Gaergantua is a cheap dick move of a film, made to be premiered the night the night that 98 Godzilla held its advance viewings. Unlike Zarkorr, it has never been released on DVD, which gives an idea of how bad it is. This is the sort of cheap rip-off (later to be seen in Kraa the Sea Monster and Atlantic Rim) that is made to ride on the coat tails of better films, and line a few untalented pockets along the way.
We start off in Jaws territory. The obligatory bikini-clad tourists discover something on the beach, then get dragged out to sea and drowned. Intro Jack Ellway, a marine biologist sent to discover the effects of local earthquakes on the local wildlife. He has a son, who misses his dead mother. And this is about as deep as the characterization gets. In the wake of the drownings, Ellway wants to close the beaches. Yeah, the writer clearly liked Jaws. Despite happening on the Pacific island of Malau, all of our protagonists are white guys, and coincidentally from California.
When Ellway leaves his son alone for a day, and he makes friends with the baby Gargantua, marking this as another Gorgo tribute. A nine foot tall version comes ashore during another party, and the animatronics don't look a damn thing like the CGI. The larger version is seen by the island people and tourists, which leads to a rain-drenched night time chase scene, and they end up capturing it. Which is when I realized that the screenwriter really liked Gorgo.
Along the way the writer slip in the obligatory environmental message as the film grinds out its stupid time. There's been pesticide dumping off the island. Yawn. We never hear about it again.
Whenever a monster's about to make an appearance, the weather suddenly turns rainy. Even if it was dry when the monster came ashore. Or if a group of photographers decide to take a 13-mile trip in the open Pacific in a speedboat.
The gargantuas, which are never called that in the film, are the lowest common denominator kaiju. Bipedal, lizardlike, probably derived from salamanders, they aren't visually distinctive or interesting.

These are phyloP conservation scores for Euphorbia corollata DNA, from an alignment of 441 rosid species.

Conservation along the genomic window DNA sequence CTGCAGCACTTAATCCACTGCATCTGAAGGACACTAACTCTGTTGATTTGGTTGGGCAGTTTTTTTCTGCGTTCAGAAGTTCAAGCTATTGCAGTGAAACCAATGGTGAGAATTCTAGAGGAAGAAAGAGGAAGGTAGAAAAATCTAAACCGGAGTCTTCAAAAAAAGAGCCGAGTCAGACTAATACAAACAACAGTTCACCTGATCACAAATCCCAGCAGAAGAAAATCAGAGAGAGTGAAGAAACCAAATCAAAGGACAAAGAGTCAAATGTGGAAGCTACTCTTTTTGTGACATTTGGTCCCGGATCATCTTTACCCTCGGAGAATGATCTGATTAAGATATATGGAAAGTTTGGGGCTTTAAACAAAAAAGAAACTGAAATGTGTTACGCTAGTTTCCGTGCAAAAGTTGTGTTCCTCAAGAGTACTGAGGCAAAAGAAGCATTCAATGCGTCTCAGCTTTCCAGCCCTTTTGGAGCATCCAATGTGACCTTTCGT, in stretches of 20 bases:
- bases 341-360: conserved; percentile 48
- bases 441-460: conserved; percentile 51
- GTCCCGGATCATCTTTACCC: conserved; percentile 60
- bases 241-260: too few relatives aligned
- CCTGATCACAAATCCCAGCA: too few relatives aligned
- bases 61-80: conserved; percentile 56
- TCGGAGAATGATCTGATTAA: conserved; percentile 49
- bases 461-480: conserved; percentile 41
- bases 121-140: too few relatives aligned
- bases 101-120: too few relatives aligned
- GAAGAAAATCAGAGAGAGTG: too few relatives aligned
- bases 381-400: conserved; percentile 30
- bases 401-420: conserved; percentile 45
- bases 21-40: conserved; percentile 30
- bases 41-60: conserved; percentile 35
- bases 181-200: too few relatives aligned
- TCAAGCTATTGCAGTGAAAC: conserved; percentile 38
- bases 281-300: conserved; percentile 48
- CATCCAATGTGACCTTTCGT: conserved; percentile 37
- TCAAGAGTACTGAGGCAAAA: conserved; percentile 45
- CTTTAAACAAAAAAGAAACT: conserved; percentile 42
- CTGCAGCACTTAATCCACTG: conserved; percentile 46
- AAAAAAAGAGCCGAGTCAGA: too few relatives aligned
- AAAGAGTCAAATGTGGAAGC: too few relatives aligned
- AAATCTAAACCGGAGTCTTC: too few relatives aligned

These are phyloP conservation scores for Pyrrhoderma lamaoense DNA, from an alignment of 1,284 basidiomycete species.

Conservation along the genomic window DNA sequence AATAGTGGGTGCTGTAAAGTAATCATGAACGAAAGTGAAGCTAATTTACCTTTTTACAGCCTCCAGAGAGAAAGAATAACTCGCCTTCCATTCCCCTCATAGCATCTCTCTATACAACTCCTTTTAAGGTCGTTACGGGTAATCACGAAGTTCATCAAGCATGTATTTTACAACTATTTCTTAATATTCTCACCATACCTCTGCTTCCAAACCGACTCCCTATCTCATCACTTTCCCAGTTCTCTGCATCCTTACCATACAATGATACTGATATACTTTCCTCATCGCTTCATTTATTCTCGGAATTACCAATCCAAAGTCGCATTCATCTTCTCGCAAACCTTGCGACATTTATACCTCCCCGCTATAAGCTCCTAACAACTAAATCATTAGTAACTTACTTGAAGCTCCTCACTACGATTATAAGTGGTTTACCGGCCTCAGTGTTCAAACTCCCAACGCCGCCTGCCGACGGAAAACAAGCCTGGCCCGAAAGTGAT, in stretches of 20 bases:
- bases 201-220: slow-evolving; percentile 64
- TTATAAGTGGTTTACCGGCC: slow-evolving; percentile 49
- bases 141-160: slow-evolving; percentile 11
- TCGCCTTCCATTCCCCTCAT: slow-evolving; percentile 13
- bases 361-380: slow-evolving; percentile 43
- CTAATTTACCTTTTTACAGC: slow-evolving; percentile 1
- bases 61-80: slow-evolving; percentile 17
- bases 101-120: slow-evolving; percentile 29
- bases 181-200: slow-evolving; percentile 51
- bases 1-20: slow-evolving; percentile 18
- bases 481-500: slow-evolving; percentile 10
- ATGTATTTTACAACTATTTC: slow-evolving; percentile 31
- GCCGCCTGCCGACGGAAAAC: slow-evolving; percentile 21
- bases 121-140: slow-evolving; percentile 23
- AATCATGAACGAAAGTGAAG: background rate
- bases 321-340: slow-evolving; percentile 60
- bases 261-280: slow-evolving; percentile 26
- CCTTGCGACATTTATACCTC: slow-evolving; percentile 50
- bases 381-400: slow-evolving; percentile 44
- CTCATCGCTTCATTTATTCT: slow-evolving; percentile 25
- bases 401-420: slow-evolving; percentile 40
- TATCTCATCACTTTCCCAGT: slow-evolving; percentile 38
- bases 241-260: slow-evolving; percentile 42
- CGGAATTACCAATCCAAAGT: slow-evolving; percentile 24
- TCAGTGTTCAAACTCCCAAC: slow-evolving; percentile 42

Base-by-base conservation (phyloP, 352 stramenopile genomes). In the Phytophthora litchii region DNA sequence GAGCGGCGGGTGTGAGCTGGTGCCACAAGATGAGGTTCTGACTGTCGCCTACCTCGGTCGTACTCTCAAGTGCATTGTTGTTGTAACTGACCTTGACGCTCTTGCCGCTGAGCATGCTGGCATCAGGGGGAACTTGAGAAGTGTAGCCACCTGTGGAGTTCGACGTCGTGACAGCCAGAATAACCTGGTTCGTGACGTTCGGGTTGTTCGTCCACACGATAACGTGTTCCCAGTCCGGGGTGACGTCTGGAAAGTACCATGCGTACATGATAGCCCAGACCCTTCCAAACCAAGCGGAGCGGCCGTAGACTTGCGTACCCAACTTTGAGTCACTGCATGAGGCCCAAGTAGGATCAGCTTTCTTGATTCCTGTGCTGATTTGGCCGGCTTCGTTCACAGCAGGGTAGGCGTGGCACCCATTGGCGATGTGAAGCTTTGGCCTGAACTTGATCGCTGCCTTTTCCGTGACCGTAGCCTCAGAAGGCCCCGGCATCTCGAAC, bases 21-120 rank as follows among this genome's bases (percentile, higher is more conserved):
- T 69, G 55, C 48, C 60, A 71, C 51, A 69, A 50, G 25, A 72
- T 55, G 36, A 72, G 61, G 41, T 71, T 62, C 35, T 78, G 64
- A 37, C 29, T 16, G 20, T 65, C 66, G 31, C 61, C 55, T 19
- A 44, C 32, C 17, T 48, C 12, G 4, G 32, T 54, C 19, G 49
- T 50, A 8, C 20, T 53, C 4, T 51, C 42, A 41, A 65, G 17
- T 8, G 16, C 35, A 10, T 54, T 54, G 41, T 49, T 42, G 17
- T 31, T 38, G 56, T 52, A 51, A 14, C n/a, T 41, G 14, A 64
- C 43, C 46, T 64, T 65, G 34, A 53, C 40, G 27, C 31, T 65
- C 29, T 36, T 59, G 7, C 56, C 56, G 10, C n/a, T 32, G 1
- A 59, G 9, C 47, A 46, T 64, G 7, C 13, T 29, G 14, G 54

There's a fair amount of Godzilla rip-off. The scientists versus the military, the menace that comes from the sea. And when the large female comes ashore, she touches a telephone poll, and sparks fly. It's a stretch, but I'm so bored watching this film, I'm looking for anything to write about. And because the film doesn't feature logic or sense, this is what triggers the military to open fire. Fortunately, the production couldn't afford tanks, and the Gargantua seems immune to gunfire. I would have liked it more if it had the ability to defend itself, but that wasn't in the cards. The military is portrayed as on the edge. They're willing to cooperate with the scientists until something bad happens. Gargantua kills the occasional marine, and then it's personal, and they open fire.
A soldier attempts to use a LAW rocket on the Gargantua, but concidence causes the shot to miss, and blow up the majority of town. Yay, we got explosions. Then, like Godzilla, it returns to the Pacific. There's a variation to the footprint trope, perhaps the only innovation in the film. As the larger Gargantua lumbers up the beach, the camera looks down at two soldiers who have made a footprint a foxhole. And Gargantua steps in its own footprint and the two soldiers.
This enrages the military, and this time, coincidence does not stop the LAW. An American production once again demonstrates the gun is the solution to all monster problems, and Gargantua goes down from a rocket to the throat, orphaning the two younger Gargantuas. Cue overlong sympathy for the dying animal. I'm honestly surprised Ellway didn't shake his fist at the military and call them all bastards.
But there's an adult male Gargantua waiting out there. The ultimate plan is to herd it using high-frequence sound and its young, a gambit right out of Gappa. And it succeeds, with male Gargantua eating the bad people along the way. Throughout the final sequence, the tension is as stunningly flaccid as I have ever watched in a film. And then the Gargantuas go home, Ellway bonds with his son, and I get to turn it off, happy to be done.
This film is the same sort of bottom-feeding mishmash nonsense as Zarkorr. It shows an utter disdain for its audience. The logical problems with the story are huge. No one cared if the film made sense, they just wanted a giant monster movie before Godzilla.
But I decided I wanted to watch all the kaiju films I could get my hands on. So next up is Zarkorr's sibling crapfest, Kraa the Sea Monster.